Well-rounded, highly-developed soft skills can be invaluable to business success. While soft skills can at times be more difficult to develop than hard skills—more quantifiable attributes such as web design, accounting, or editing experience—they are arguably equally important in running a successful business.
What are Soft Skills?
Soft skills, often called people skills or emotional intelligence, are defined as the ability to interact amicably with others. Soft skills are personal attributes that can affect relationships, communication, and interaction with others. Soft skills can include, or relate to, the following:
- Customer service
- Conflict resolution
- Communication effectiveness
- Working under pressure
Why are Soft Skills important?
Soft skills are an essential part of finding, attracting, and retaining clients. Highly-developed presentation skills, networking abilities, and etiquette awareness can help you win new clients and gain more work from existing clients. Honing your abilities to resolve conflicts, solve problems, and provide excellent customer service can lead to stronger relationships with colleagues, vendors, and other professional contacts. Ultimately, strong soft skills can help you gain confidence—an invaluable trait in the business world.
On the other hand, a lack of soft skills can limit your potential, or even be the downfall of your business. By developing strong leadership, teamwork, and communication abilities, you can run projects more smoothly, deliver results that please everyone, and even positively influence your personal life by improving how you interact with others.
Do you need to improve your Soft Skills?
Soft skills aren’t generally “all or none.” Many people are adequate or even exemplary with some skills yet struggle with others. For instance, you may have excellent communication and teamwork abilities but struggle with time management or crack under pressure. It’s not uncommon to either underestimate the importance of soft skills or overestimate your own proficiency. Here are a few common scenarios that may be improved with stronger soft skills:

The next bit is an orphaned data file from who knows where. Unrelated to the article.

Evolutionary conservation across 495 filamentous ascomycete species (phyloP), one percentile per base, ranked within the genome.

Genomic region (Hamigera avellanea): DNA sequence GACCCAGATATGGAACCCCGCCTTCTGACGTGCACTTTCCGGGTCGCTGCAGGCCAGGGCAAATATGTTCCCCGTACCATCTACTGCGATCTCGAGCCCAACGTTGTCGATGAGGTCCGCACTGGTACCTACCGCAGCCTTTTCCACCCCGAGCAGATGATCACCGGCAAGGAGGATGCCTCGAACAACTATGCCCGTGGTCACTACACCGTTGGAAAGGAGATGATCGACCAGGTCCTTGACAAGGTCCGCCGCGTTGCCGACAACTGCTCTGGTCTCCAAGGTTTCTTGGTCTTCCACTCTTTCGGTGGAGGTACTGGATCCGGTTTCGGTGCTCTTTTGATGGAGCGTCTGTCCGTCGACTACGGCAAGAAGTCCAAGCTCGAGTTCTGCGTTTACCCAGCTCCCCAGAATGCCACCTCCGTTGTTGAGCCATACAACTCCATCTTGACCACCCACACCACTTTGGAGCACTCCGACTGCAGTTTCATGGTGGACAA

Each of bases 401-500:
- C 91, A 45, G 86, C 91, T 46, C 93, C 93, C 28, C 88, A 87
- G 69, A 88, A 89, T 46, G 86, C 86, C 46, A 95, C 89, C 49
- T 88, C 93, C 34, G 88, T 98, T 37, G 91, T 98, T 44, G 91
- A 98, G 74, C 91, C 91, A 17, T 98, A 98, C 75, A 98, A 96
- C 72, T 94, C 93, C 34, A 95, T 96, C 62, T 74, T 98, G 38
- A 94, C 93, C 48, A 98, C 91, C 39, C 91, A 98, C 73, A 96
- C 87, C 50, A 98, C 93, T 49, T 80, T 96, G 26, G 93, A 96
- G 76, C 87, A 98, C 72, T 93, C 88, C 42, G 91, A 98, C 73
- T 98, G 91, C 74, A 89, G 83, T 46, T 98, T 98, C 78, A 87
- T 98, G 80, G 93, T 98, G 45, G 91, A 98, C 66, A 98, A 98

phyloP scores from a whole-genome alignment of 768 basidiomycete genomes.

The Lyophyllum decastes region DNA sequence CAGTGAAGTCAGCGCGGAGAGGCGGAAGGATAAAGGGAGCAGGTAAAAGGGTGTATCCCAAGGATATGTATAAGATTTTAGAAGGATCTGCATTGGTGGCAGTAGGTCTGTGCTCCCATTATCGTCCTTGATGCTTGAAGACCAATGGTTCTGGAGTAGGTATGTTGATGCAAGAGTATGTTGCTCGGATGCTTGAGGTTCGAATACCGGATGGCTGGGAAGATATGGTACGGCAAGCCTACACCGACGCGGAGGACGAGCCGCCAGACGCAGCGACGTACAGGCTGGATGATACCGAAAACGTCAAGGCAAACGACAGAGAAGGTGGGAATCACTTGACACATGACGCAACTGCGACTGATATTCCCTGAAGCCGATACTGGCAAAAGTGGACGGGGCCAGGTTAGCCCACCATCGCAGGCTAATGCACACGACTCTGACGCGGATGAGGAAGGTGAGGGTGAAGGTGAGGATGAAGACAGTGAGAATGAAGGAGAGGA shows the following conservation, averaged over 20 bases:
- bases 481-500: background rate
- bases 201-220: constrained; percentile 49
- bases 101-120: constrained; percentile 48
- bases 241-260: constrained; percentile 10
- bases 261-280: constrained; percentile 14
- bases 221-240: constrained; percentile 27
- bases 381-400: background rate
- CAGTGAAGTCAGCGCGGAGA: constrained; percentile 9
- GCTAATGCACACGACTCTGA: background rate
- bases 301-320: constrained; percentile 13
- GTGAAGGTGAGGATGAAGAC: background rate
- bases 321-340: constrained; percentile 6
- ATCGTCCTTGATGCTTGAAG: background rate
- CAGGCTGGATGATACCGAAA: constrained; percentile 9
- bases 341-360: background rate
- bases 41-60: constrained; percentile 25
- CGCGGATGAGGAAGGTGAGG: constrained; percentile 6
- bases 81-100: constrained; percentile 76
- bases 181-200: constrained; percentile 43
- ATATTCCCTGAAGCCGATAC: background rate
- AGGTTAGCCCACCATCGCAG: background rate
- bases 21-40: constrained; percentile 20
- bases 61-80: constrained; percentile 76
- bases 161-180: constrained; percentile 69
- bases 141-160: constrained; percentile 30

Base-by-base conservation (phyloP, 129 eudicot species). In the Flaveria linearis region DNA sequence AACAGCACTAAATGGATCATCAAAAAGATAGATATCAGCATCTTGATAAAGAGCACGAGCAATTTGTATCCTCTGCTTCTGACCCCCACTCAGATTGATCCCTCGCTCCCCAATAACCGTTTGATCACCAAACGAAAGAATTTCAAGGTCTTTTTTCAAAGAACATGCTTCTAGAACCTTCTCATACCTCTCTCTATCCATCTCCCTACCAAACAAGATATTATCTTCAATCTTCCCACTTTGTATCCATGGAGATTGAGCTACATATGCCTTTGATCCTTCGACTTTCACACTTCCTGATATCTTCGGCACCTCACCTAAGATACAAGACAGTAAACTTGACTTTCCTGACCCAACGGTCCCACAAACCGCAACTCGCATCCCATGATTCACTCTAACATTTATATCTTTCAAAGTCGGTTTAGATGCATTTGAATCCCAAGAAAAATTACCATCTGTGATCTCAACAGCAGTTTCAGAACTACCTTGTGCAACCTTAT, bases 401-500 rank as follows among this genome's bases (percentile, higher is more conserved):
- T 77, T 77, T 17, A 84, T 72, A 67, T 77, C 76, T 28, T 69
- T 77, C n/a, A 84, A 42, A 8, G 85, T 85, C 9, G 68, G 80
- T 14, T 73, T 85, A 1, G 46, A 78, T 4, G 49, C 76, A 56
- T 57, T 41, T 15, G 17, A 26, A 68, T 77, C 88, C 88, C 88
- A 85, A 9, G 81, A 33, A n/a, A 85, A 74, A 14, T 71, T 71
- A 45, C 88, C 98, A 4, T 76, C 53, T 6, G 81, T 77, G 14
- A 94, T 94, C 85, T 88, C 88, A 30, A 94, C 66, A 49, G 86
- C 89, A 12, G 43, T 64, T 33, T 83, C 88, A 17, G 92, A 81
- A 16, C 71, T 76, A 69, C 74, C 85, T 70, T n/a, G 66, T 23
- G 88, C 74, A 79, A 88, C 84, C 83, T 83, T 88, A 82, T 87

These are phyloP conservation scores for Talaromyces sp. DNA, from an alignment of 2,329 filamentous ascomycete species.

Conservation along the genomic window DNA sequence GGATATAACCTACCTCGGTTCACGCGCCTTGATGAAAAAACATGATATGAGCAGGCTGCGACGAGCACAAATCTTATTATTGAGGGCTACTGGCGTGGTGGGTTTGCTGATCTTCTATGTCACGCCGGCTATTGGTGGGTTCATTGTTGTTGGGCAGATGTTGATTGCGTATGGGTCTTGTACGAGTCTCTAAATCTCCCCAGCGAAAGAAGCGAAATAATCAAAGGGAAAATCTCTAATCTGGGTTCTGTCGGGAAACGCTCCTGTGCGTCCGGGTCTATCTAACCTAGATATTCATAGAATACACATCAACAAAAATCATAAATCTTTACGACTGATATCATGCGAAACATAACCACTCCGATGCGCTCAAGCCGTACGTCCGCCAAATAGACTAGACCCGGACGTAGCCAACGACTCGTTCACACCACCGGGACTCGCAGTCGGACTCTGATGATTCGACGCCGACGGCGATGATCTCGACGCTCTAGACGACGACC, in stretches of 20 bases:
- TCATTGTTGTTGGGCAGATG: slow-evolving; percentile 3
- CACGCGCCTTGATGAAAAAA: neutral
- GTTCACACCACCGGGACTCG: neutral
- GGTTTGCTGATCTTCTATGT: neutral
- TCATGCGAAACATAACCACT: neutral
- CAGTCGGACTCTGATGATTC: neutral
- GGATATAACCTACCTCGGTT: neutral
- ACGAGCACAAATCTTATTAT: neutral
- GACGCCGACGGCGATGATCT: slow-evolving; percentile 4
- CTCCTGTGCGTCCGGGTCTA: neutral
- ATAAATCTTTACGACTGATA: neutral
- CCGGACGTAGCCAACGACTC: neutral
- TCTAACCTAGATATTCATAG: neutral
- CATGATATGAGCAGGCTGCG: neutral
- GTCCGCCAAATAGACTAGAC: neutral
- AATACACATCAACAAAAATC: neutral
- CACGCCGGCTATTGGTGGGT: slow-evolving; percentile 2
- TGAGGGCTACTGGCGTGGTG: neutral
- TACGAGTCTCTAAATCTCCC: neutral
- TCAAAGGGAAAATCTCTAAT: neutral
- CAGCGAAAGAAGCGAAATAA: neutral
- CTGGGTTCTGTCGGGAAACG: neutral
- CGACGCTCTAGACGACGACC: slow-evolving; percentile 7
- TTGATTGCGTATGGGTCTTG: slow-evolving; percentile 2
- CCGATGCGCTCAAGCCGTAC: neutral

- You have a low client retention rate compared to others in your field
- You are frequently late for meetings or struggle to meet deadlines
- You fail to grow your professional network, or avoid networking opportunities altogether
- You manage to land meetings with prospective clients, but rarely proceed to the next stage or close deals
How to develop your Soft Skills
A great first step in personal development is to recognize and acknowledge the areas in which you need to improve. This can take place through personal reflection and introspection, an evaluation of your business’s performance deficiencies, or through feedback from trusted colleagues or friends. You may find that daily journaling regarding your professional interactions and their outcomes is helpful self-evaluation.
After you’ve gained an awareness of your strengths and weaknesses, create a plan of action for improvement that aligns with and supports your business plan. Because soft skills encompass a relatively large category, there are a number of ways to develop or enhance these skills:
- Consider working with a mentor who can provide feedback and model appropriate skills.
- If your focus is on improving communication, courses in subjects like public speaking or joining a group such as Toastmasters can be helpful.
- Get a coach who can help you develop high priority skills quickly.
- Although it may seem deceptively simple, don’t underestimate the effect of positivity and optimism. After all, the majority of soft skills are bolstered by confidence and enthusiasm, and undermined by anxiety, insecurity, and negativity. Changing your mindset so you are able to see the positive in situations can have a significant impact on how you interact with others.
Soft skills can influence your ability to give a great presentation and communicate your speaking points effectively. To learn how to improve your presentation style, read How to Give a Great Business Presentation.
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